Thoughts on Aging

     A few days before my birthday, a couple of months ago, I wrote about reaching seventy five years. I am aware of the passage of time. So much of it seems cyclical: watching the moon move through her phases, the replacement of the toilet paper rolls, the milk in the carton. On a longer scale, there is the time to plant peas, then to harvest them; or the season to arrange  plum buds in a vase, then time to pick plums, or rake leaves. When I find myself frustrated that I seem to face recurring challenges through these cycles, I’m comforted by the observation of a friend that he sees his life as an ascending spiral. When he comes around to the same issues, he’s on a different plane. I often visualize spirals as vertical, not just on a flat plane, so when I come around this time, I may have advanced. I may have a new perspective since the last time I faced this dilemma. With satisfaction, I sense growth.

     But I know my personal cycles or spirals won’t go on forever. At some point, my turn to use these atoms and molecules will expire. It’ll be time for the molecules to reconfigure and re-purpose. I don’t know what, if any, essence continues when the atoms are done in this body. Surely, the atoms go on to other uses. Is there some intangible element that is also re-purposed?

     Just like my sense of stewardship for a little bit of land I live on, I feel like I should make right use of the raw materials I’ve been given. Ah, a good Quaker phrase, “right use,” meaning proper, ethical, honorable. And then there is right use of my hours and energy toward my family, my community, my species, all species, all atoms. Responsibility. Responsibility to use not just the stuff, but the ideas, thoughts, words, and energy in a way that is beneficial for all. Doesn’t my turn with these gifts come with an obligation?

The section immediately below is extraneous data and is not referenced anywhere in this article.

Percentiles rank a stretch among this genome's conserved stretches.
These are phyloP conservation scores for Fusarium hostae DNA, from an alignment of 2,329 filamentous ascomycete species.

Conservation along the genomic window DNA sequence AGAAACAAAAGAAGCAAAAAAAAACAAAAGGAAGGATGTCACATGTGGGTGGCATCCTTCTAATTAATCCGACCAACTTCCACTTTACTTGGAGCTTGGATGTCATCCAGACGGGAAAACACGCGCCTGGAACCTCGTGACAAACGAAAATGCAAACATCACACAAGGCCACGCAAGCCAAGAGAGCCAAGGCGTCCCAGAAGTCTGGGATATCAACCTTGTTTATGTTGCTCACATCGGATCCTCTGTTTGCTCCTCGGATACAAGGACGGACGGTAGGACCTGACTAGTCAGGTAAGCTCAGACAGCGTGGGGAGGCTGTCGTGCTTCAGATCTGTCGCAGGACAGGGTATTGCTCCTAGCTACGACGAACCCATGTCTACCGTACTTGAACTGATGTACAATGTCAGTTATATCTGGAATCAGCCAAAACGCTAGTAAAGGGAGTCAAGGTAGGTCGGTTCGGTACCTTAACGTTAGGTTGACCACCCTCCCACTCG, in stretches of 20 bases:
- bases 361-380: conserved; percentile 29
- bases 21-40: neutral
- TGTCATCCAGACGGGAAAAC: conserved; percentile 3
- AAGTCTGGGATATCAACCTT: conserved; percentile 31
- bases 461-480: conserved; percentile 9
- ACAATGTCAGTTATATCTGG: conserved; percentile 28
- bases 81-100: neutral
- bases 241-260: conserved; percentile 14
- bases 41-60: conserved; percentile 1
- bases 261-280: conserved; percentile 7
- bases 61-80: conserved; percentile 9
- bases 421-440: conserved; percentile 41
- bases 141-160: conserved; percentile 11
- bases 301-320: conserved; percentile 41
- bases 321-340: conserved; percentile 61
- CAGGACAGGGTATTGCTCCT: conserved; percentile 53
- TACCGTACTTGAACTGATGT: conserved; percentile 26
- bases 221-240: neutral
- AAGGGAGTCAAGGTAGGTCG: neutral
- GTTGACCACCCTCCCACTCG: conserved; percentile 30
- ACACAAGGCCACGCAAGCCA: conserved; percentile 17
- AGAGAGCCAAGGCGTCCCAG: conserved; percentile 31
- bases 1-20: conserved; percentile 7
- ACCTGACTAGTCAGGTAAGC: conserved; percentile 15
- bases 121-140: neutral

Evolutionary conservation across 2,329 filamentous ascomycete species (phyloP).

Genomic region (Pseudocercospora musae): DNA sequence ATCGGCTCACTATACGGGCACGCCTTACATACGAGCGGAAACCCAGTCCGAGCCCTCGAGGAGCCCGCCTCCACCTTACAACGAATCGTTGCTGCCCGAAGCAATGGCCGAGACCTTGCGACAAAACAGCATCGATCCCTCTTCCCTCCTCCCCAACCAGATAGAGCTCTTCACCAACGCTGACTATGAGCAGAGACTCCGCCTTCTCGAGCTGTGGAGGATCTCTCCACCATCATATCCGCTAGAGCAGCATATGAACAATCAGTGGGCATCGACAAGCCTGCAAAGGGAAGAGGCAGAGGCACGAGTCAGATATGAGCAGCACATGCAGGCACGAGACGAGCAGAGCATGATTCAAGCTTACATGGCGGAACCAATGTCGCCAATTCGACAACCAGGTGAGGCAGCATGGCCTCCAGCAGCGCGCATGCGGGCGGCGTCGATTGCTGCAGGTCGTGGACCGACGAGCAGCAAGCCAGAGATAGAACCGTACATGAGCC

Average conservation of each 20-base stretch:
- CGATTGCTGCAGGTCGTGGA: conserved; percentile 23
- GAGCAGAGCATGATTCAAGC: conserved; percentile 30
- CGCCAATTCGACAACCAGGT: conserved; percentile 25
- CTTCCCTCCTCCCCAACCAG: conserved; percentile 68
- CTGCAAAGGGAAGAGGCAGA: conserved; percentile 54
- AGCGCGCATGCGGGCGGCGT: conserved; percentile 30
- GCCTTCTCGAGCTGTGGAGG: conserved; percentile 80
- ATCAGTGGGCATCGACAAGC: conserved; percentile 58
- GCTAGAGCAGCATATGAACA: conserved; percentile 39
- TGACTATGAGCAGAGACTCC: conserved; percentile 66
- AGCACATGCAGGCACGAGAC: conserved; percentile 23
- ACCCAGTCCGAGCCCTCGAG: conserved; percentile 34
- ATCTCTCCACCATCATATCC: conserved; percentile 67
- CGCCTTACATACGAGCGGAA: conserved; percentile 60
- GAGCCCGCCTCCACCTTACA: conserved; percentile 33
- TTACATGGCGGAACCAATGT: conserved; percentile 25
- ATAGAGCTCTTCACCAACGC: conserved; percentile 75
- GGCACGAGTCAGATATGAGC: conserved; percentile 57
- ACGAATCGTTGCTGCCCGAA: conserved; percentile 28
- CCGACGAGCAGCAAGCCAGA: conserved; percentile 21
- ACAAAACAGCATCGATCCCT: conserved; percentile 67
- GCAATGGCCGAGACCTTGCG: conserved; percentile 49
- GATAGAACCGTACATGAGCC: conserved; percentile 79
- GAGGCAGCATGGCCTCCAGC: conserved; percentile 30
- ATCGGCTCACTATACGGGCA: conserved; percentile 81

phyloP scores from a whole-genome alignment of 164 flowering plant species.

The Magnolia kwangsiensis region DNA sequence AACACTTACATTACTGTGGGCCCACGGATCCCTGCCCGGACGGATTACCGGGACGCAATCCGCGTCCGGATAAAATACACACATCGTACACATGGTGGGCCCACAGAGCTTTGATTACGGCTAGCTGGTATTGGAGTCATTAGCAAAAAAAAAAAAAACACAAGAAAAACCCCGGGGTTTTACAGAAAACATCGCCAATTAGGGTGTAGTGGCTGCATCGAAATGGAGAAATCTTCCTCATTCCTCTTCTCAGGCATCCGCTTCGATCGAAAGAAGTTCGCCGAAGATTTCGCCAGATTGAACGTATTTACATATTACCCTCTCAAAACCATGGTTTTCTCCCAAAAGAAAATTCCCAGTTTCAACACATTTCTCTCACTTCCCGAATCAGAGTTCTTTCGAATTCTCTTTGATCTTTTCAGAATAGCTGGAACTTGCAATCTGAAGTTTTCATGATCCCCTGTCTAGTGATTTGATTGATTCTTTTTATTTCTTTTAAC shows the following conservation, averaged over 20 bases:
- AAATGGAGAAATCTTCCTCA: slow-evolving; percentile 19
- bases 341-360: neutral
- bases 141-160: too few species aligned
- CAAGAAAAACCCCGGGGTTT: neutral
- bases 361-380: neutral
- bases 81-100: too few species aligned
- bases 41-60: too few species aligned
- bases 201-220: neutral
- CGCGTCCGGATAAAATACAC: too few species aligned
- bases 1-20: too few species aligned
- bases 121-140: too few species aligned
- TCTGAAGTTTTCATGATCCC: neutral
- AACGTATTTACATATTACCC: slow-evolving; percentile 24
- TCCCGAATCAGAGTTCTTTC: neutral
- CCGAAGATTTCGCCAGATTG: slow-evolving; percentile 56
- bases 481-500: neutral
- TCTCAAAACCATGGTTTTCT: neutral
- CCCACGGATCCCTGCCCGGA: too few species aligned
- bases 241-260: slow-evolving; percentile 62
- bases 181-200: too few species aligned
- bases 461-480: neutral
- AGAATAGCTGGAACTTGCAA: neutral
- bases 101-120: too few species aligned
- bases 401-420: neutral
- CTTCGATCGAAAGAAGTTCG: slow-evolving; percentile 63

Somewhere between the micro and the macro scale, I have bones and muscles and ideas to attend to. That’s where Nia’s collection of tools comes in to help me creatively care for and design my body and my life.  I feel grateful for my ongoing Nia education, and other practices I’ve learned. A part of my sense of obligation is to share what I’ve gathered in a way that is useful for others. I seem to be doing this aging thing in my unique way, one foot in the working world, and one foot in the world of retirement. That feels perfect at times, at others, it feels too scheduled. I hope to align with my personal purpose to foster sustainability and resilience. I want a lifestyle that I am able to sustain over the long haul. It needs to include growth and vibrance, otherwise, I’m losing resilience. It needs to include time for the people I love most, otherwise is becomes drained of joy and delight.

     In a recent dream, my life buddy and I are driving up a very steep road in remote country, like sage brush desert. There’s a gate across the road. It’s flexible, and we are intended to drive over/through it. We can’t see beyond the top of the hill, so we don’t know what the road will be like beyond that. We have no idea what terrain or landscape will show up. It seems like the road has a sharp turn at the top of the hill.